December 20, 2011

Making Do

What do you do when you are without a major resource that makes a lot of things in your house run? Make do, of course! We had been babying the last 20% of gas in our tanks, waiting for the new gas company to come out and do a site check so that they can put their tanks in, and set the old company's tanks aside.

Because of that, we have been running 3 small electric heaters for heat, so that I could save the gas for hot water and cooking. Enter last Thursday, said "old company". They locked my tanks. So now we have no hot water, and no cooking.

Or do we? Now, electric is not something I would want to rely on all time, since we have the second highest rates in the country. But one blessing of our electric is that from Oct 15th-April 15th, it cannot be shut off, no matter how high the bill gets. Unfortunately, and sadly wrong, propane and oil companies can refuse to deliver during those months. NH needs to change this policy, and be more like ME, which protects consumers in the winter months.

So, to make do, while I wait for the new company to come out next Wednesday, we are heating water for dishes and cleaning ourselves on a electric two burner hotplate set up that I bought at Wally world last week. Not bad, $30. It was worth it. I also cook some things on it, like potatoes and veggies.

I also have an electric frying pan, griddle, and a large and small crockpot. It means adjusting some of my cooking since I don't have an oven to use at the moment, but that's ok. I'm all about adapting lol.

My mom has offered to let us come take showers if we want, if washing up just won't do. She asked how we were going to get by until next week, and then she laughed when I told her "You raised a resourceful daughter".

See, when I was a kid, when we moved up here, and until I was part way through high school, getting cleaned up meant heating 5 gallon metal buckets of water on a wood stove, or the electric one when we upgraded. You got one bucket of hot water in the tub, and then enough cold water to make it comfy. That was our bath time, once a week. In between baths, we got water heated in a smaller pan, put into a wash tub.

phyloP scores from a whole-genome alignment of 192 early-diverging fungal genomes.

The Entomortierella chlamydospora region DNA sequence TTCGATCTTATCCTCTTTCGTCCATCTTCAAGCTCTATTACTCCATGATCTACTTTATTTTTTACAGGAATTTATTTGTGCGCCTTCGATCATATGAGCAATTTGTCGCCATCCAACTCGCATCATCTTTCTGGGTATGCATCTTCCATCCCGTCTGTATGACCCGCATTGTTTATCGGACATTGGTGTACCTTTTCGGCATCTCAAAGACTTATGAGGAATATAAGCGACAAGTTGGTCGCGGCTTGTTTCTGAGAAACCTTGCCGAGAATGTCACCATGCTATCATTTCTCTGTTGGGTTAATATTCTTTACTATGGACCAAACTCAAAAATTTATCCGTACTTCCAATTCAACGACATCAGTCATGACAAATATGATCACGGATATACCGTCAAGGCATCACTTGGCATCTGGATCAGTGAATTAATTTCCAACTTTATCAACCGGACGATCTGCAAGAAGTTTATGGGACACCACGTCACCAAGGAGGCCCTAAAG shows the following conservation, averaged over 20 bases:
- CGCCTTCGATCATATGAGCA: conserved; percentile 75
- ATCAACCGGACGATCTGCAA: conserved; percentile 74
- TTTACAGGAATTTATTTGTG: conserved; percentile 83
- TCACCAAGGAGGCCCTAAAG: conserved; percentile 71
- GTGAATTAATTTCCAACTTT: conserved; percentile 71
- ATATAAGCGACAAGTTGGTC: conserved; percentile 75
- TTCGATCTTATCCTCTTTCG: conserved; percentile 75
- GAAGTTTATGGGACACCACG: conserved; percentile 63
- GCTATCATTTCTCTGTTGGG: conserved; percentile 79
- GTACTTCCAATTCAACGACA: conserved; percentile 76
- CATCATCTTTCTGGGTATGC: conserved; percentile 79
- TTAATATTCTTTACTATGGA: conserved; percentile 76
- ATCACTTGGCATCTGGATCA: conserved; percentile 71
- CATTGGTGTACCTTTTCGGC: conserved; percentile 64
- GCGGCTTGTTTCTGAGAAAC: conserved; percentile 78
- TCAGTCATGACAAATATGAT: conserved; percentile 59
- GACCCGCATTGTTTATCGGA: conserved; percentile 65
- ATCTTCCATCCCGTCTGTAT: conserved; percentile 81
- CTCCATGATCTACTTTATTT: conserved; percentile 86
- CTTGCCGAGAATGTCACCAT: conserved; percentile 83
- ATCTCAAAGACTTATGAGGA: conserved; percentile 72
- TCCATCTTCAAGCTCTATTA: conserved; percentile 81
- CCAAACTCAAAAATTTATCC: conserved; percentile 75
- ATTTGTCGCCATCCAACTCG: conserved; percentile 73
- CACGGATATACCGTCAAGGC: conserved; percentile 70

I am grateful I was raised the way I was, because little hiccups like this do not phase me :). If this weren't a rental, I would be building an outdoor oven to help with baking lol.

A few people have been shocked...."How do you do it without gas?" You just do. It's called being creative, thinking differently, and being prepared. And those are the exact resources you need to run a homestead. Being able to adjust at a moment's notice, adapt to what you have, and never whine or bemoan what you don't.

There is currently a real estate agent in NC, a friend of my aunt's, who is searching for a place for me down there. I told her it was fine if the place needed work, as long as I could live in it while I did the work. I also told her I preferred to run wood as heat, and even if it was a place that didn't have electric, that was ok. It might mean going without internet for awhile (gasp), until we could get some solar set up for minor appliances, while we save to be totally off grid. She was kind of shocked, but my aunt assured her that I was more than prepared, because of how I was raised:)

Life is too short. Enjoy the adventure!!!

6 comments:

  1. Nothing like making do, when you just got to!

    Hope the new propane company get there soon & you're up & running again.

    Nothing like a spell of now "power / fuel" to get you to REALLY appreciate a hot shower, hugh?

    ReplyDelete
  2. I've never lived with gas, but on the other hand, we don't have your winters. I have to say that our electric heat pump is expensive and inefficient to run when it gets even chilly. Sounds like you are adapting brilliantly! Very exciting about the potential NC move to. I hope something right up your alley turns up soon!

    ReplyDelete
  3. I've never had a house with all this gas either Leigh. It is definitely not something I would have designed. I think you are better to rely on multiple sources for your heat/hot water/cooking. That way if one system should go down for any reason, you have another alternative. Although gas was pennies a pound when this house was built too.
    I am excited about NC, not only will I be in warmer weather, but I will have family nearby too:)

    ReplyDelete
  4. Yes, Stephanie, we who have had to make do without things such as running water and electricity and indoor plumbing are truly the lucky ones. We can live quite well and suffer little because of the resourcefulness that is part of our make-up. So sad to know that so many people couldn't survive without hot water or prepackaged convenience foods. You're gonna be one very successful homesteader, mark my word!

    ReplyDelete
  5. I am so grateful to my parents Mama Pea, for all that they taught me, and the choices they made in raising us kids. I have a homeschooling friend who is wanting to learn more about surviving without all the modern day conveniences. I shared some links with her, but told her the best way to learn is to do. Choose a weekend and go without power, etc. and see how you would do and where you need to improve.

    ReplyDelete

Followers